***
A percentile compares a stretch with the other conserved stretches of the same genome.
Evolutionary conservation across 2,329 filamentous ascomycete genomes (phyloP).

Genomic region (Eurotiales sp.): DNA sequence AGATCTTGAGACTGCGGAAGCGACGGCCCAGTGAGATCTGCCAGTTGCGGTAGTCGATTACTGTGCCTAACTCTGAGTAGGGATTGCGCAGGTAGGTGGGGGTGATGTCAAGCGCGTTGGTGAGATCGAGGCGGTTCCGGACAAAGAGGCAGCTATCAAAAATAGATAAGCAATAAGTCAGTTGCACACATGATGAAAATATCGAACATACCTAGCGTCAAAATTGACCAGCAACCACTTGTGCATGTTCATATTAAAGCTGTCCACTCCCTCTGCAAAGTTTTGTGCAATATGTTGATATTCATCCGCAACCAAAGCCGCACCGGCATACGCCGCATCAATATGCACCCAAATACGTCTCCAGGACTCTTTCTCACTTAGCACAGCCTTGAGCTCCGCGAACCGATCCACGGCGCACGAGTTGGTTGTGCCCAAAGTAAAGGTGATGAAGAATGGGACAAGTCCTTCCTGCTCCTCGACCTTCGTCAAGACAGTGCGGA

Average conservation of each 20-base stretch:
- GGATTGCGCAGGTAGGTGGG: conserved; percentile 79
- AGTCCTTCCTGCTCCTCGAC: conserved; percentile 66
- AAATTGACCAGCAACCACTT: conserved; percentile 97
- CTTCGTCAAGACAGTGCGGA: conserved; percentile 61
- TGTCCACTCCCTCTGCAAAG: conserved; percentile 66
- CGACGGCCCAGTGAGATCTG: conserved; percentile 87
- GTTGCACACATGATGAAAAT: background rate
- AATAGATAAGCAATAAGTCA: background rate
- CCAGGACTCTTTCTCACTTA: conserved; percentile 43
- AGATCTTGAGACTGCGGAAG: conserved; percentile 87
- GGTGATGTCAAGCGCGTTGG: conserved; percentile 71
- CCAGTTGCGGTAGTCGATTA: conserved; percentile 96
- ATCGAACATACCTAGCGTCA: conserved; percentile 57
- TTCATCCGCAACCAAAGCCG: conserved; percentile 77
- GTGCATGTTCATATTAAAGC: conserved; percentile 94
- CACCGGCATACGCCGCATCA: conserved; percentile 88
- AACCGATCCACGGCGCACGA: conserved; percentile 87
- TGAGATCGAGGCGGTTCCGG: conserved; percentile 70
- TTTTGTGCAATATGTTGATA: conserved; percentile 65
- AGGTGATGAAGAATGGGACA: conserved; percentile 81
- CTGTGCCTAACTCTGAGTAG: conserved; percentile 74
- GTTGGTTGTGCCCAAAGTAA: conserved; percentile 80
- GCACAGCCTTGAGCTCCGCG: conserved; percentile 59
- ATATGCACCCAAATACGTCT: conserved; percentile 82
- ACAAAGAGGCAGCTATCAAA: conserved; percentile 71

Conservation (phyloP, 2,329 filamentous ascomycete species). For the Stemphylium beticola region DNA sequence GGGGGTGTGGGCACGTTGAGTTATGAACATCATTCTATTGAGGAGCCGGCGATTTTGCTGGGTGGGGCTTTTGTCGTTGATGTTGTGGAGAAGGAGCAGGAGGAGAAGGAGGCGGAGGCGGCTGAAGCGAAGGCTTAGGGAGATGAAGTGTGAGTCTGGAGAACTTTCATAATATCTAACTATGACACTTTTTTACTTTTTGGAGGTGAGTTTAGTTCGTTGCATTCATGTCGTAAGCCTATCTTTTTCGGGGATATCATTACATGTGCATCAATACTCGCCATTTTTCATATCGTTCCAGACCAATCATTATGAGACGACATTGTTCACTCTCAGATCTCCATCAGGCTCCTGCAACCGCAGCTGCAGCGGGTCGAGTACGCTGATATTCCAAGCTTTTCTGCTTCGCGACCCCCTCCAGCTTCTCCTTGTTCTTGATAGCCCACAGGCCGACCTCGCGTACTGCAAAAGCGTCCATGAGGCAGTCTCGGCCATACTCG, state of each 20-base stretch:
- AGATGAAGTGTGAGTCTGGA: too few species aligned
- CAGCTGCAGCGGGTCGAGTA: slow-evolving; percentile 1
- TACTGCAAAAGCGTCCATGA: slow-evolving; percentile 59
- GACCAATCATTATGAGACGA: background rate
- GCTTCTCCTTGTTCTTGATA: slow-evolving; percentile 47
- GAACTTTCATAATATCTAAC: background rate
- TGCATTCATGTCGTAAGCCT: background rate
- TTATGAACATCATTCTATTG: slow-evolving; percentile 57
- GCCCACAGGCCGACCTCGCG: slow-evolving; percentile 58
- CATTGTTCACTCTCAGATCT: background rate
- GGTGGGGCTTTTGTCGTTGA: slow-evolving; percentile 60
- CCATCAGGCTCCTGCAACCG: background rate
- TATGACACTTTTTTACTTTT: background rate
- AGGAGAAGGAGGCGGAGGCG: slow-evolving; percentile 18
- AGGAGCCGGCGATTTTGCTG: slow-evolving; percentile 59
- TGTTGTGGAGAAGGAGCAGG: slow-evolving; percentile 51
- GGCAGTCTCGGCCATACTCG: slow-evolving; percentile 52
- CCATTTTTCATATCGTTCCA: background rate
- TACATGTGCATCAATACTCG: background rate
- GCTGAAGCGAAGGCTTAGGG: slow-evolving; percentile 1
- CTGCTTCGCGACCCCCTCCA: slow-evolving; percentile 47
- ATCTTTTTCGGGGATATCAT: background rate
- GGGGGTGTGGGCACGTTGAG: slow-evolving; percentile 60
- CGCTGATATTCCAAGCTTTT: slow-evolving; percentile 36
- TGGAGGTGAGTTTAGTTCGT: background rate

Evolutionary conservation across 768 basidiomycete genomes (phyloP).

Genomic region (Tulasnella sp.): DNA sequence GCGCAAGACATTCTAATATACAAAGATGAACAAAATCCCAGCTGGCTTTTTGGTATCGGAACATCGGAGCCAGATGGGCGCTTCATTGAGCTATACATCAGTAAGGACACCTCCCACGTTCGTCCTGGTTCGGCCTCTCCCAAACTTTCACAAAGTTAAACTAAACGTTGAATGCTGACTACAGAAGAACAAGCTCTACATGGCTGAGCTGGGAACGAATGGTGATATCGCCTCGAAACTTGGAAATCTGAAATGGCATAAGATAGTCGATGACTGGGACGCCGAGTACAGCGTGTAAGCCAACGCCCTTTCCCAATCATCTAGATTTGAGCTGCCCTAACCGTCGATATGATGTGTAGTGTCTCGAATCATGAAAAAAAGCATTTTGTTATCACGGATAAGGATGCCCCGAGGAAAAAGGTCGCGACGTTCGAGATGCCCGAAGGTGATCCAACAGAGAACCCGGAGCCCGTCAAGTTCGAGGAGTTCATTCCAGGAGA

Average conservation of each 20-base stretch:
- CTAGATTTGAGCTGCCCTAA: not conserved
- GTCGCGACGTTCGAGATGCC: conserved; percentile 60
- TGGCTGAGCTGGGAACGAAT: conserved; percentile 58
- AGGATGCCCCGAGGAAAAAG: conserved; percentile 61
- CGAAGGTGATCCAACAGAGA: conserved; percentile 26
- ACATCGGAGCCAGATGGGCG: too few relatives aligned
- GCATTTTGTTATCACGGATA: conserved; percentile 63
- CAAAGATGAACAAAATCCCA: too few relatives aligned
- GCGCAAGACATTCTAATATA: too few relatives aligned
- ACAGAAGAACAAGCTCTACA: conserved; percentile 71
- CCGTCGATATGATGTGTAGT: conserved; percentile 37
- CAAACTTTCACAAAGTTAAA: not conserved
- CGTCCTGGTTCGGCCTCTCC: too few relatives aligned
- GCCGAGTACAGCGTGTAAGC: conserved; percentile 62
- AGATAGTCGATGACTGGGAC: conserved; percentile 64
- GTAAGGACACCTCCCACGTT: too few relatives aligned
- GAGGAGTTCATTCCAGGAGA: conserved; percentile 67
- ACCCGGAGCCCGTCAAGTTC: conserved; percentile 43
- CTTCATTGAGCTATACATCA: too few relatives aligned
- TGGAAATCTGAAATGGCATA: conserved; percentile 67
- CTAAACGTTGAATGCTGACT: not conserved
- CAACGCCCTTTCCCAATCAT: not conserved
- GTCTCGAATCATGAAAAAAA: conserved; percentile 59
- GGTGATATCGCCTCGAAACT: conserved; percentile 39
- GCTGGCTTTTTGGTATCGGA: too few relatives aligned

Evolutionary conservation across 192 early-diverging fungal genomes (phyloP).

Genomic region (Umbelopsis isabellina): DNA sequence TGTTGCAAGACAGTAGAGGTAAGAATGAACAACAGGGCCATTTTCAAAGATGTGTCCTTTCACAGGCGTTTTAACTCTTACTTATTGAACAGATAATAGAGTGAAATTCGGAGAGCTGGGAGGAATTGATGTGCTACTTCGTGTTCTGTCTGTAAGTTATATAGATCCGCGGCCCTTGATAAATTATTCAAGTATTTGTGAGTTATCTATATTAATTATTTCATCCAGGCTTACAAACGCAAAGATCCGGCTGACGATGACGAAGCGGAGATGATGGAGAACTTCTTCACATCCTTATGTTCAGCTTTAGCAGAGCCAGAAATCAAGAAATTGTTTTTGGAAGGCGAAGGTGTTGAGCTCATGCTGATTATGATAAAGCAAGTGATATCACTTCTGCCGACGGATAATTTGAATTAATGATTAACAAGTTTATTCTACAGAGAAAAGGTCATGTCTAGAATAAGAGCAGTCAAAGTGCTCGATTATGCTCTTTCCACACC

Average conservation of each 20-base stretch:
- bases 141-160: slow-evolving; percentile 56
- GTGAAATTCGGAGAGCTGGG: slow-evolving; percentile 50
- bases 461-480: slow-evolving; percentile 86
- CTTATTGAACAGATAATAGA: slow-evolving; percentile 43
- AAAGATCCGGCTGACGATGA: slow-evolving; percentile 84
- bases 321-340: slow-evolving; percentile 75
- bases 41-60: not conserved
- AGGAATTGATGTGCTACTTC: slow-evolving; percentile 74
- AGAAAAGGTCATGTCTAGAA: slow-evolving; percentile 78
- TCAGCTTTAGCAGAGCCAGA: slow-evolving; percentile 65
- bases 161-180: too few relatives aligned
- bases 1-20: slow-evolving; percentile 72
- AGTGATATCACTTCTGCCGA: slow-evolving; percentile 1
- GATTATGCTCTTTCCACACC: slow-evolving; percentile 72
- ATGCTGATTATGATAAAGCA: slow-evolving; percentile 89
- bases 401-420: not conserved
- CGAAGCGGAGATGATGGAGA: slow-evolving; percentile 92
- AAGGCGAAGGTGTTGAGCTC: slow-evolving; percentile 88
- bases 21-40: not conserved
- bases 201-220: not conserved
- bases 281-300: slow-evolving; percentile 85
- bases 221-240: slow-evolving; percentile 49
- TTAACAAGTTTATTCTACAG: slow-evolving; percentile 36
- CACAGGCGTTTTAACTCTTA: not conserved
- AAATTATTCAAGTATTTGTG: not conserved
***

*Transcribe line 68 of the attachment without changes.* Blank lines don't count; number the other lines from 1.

- ACAGAAGAACAAGCTCTACA: conserved; percentile 71